About the Letters
During World War II Captain Ruth Beery kept a small black notebook labeled “Addresses of Deceased.” Her earliest entry is dated December 23, 1943, and her last, more than 200 deaths later, is dated May 23, 1945, about two weeks after Victory in Europe Day. The notebook contains the names and ranks of soldiers or, in some cases, states a person was a prisoner of war or a civilian. The entries have varying amounts of information but include some or all of the following: the geographic location where the soldier was injured, the cause, the types of wounds, time of death, date of death, whether the patient was pre- or post-operative or dead on arrival, and the next of kin with or without an accompanying address. Not all deaths were the result of enemy fire. Several were related to disease, but accidents — vehicular, alcohol, drowning, unplanned discharge of guns, burns — were increasingly common as the cause of death towards the end of the war and after Victory in Europe Day. Several deaths were tagged as self-inflicted by Captain Beery.
After the war Beery wrote letters to the next-of-kin of many of the soldiers who had died at the 8th Evacuation Hospital. Her letters were brief and conveyed minimal information, basically that the loved one had been cared for in a hospital by doctors and nurses who did everything they could for his comfort and recovery. The collection contains a number of letters written by Beery that were returned to her after the post office was unable to deliver them to the intended recipient. These returned letters are postmarked Charlottesville with dates of February 18 through February 21, 1946, within days of the time Beery received her Certificate of Service from the Separation Center at Fort Dix, New Jersey, dated February 25, 1946. An example of her hand-written “form” letter follows:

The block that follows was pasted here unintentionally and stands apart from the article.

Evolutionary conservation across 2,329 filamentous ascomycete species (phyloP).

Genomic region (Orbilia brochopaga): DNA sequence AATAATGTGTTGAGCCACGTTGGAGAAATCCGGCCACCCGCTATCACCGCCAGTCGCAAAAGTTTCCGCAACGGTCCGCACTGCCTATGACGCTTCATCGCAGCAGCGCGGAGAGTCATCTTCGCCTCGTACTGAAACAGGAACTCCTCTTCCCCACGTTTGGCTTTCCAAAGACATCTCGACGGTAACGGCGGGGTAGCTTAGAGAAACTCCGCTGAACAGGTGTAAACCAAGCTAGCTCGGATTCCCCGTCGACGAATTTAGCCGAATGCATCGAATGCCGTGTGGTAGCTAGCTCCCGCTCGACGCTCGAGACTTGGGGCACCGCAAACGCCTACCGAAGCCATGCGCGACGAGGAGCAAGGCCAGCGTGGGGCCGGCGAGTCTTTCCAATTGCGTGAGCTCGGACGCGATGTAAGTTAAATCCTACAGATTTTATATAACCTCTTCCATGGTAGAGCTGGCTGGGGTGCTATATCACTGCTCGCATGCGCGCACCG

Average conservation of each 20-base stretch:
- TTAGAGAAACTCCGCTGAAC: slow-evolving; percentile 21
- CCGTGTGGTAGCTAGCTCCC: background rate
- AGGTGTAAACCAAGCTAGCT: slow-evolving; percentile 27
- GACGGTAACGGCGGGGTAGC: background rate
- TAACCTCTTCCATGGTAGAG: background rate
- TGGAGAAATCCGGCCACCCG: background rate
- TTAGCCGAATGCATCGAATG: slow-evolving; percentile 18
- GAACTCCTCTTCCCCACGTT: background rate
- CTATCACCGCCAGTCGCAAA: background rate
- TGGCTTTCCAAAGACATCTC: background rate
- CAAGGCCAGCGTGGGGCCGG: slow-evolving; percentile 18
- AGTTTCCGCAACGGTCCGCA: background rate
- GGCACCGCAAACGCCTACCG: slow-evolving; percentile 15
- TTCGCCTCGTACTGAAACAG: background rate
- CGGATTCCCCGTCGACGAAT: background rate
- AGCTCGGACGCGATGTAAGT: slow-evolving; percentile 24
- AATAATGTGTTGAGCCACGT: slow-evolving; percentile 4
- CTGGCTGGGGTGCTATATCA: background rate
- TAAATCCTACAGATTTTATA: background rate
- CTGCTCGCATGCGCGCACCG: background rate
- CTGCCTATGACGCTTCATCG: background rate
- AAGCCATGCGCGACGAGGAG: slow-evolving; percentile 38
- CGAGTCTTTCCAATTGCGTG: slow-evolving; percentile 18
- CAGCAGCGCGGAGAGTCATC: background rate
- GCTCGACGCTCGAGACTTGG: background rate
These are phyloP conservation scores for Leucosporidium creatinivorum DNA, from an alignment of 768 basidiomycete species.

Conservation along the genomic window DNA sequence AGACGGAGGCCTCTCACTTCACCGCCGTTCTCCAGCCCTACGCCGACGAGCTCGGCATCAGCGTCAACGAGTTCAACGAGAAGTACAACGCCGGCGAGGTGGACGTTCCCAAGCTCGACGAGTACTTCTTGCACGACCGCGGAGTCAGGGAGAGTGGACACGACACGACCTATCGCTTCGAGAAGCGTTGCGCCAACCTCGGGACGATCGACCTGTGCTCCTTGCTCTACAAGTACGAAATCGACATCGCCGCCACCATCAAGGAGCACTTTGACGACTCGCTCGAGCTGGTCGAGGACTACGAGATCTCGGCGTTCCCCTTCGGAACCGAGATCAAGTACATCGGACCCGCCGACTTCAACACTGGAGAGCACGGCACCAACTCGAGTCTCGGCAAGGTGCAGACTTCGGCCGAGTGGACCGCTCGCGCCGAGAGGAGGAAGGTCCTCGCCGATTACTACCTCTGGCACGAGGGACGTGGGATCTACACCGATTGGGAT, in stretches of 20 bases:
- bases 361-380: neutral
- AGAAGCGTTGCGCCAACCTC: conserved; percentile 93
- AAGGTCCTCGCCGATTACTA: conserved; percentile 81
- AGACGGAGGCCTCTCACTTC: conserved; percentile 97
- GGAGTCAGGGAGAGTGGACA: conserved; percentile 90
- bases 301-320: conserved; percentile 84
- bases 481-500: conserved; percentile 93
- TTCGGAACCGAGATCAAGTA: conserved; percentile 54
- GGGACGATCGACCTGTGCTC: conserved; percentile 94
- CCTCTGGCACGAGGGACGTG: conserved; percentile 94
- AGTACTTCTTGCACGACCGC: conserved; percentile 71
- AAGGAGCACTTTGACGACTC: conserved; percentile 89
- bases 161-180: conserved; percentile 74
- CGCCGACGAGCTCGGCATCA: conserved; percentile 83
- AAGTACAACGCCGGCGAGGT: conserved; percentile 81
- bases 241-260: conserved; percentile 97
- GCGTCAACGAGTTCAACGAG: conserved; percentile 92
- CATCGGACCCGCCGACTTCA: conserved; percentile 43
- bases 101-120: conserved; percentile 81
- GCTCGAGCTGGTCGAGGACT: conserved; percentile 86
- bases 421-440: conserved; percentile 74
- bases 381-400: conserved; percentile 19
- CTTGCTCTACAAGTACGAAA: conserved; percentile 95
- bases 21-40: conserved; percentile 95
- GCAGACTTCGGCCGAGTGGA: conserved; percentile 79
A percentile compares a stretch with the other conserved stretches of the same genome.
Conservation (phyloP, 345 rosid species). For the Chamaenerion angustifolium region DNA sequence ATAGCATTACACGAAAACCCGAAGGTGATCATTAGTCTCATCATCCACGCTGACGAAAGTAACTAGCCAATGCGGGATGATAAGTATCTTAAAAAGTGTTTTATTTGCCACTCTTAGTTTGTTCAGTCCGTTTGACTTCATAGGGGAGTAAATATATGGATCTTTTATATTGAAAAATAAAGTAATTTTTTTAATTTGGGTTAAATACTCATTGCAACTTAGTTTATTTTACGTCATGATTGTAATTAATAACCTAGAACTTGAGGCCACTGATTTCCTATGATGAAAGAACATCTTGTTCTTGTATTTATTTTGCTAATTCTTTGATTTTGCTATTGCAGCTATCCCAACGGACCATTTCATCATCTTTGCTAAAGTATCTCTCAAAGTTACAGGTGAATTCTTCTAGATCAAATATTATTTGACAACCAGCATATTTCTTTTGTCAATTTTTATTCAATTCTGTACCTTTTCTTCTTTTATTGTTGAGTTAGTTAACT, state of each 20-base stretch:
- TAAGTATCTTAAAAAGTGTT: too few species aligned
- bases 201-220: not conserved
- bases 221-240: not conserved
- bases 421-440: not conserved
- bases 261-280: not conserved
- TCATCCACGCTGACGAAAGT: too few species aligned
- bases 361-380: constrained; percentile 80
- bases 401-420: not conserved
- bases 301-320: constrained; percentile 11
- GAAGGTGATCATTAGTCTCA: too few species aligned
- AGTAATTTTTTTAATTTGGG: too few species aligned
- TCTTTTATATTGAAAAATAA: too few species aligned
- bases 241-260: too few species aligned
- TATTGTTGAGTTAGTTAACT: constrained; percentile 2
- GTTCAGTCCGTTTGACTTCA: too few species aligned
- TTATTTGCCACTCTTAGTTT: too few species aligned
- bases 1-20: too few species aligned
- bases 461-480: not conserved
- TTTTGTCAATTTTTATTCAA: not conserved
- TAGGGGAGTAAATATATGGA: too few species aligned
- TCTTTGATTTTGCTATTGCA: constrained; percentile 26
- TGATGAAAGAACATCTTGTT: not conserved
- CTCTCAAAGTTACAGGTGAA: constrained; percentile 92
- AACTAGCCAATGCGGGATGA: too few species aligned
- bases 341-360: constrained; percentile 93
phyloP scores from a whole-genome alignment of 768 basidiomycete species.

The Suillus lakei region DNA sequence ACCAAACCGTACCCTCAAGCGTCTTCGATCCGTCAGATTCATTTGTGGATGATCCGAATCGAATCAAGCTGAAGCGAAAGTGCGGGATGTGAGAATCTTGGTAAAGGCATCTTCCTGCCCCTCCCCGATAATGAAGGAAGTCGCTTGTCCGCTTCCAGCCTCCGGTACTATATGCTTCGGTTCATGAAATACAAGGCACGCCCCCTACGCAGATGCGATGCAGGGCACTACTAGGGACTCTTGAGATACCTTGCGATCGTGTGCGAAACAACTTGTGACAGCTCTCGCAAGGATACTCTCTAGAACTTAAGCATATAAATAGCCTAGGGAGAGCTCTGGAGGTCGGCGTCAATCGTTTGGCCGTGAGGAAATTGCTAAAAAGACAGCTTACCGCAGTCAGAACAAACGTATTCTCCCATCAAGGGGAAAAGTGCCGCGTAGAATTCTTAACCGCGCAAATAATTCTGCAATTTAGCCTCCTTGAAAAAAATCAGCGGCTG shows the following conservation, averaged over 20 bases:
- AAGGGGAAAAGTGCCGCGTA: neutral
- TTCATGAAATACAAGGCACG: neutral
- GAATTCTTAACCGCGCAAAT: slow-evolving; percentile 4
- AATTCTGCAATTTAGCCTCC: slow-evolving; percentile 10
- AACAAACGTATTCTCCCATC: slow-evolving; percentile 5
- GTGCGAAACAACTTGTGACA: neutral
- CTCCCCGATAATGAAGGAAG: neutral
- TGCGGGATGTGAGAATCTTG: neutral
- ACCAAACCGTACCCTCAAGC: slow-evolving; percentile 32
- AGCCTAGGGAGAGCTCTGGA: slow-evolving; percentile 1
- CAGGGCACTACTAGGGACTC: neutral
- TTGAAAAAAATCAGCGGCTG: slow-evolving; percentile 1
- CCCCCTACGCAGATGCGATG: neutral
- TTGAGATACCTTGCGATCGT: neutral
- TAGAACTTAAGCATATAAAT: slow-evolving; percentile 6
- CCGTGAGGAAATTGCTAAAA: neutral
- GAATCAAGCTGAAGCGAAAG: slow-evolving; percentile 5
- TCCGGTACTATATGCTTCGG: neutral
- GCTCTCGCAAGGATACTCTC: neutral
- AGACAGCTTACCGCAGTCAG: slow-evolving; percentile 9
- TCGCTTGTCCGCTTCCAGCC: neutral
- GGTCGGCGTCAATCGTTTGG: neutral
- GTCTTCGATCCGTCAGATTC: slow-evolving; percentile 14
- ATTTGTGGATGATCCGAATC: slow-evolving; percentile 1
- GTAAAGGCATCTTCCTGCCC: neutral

Dear Mrs. Barber,
Your name was given as the nearest of kin to Pfc. Jack W. Barber.
No additional information can be given to that which you have already received, but it may be of some satisfaction to you to know that your husband was cared for in a hospital by doctors and nurses, and everything possible was done for his comfort and recovery.
We felt that not enough could be done for the men who gave so much.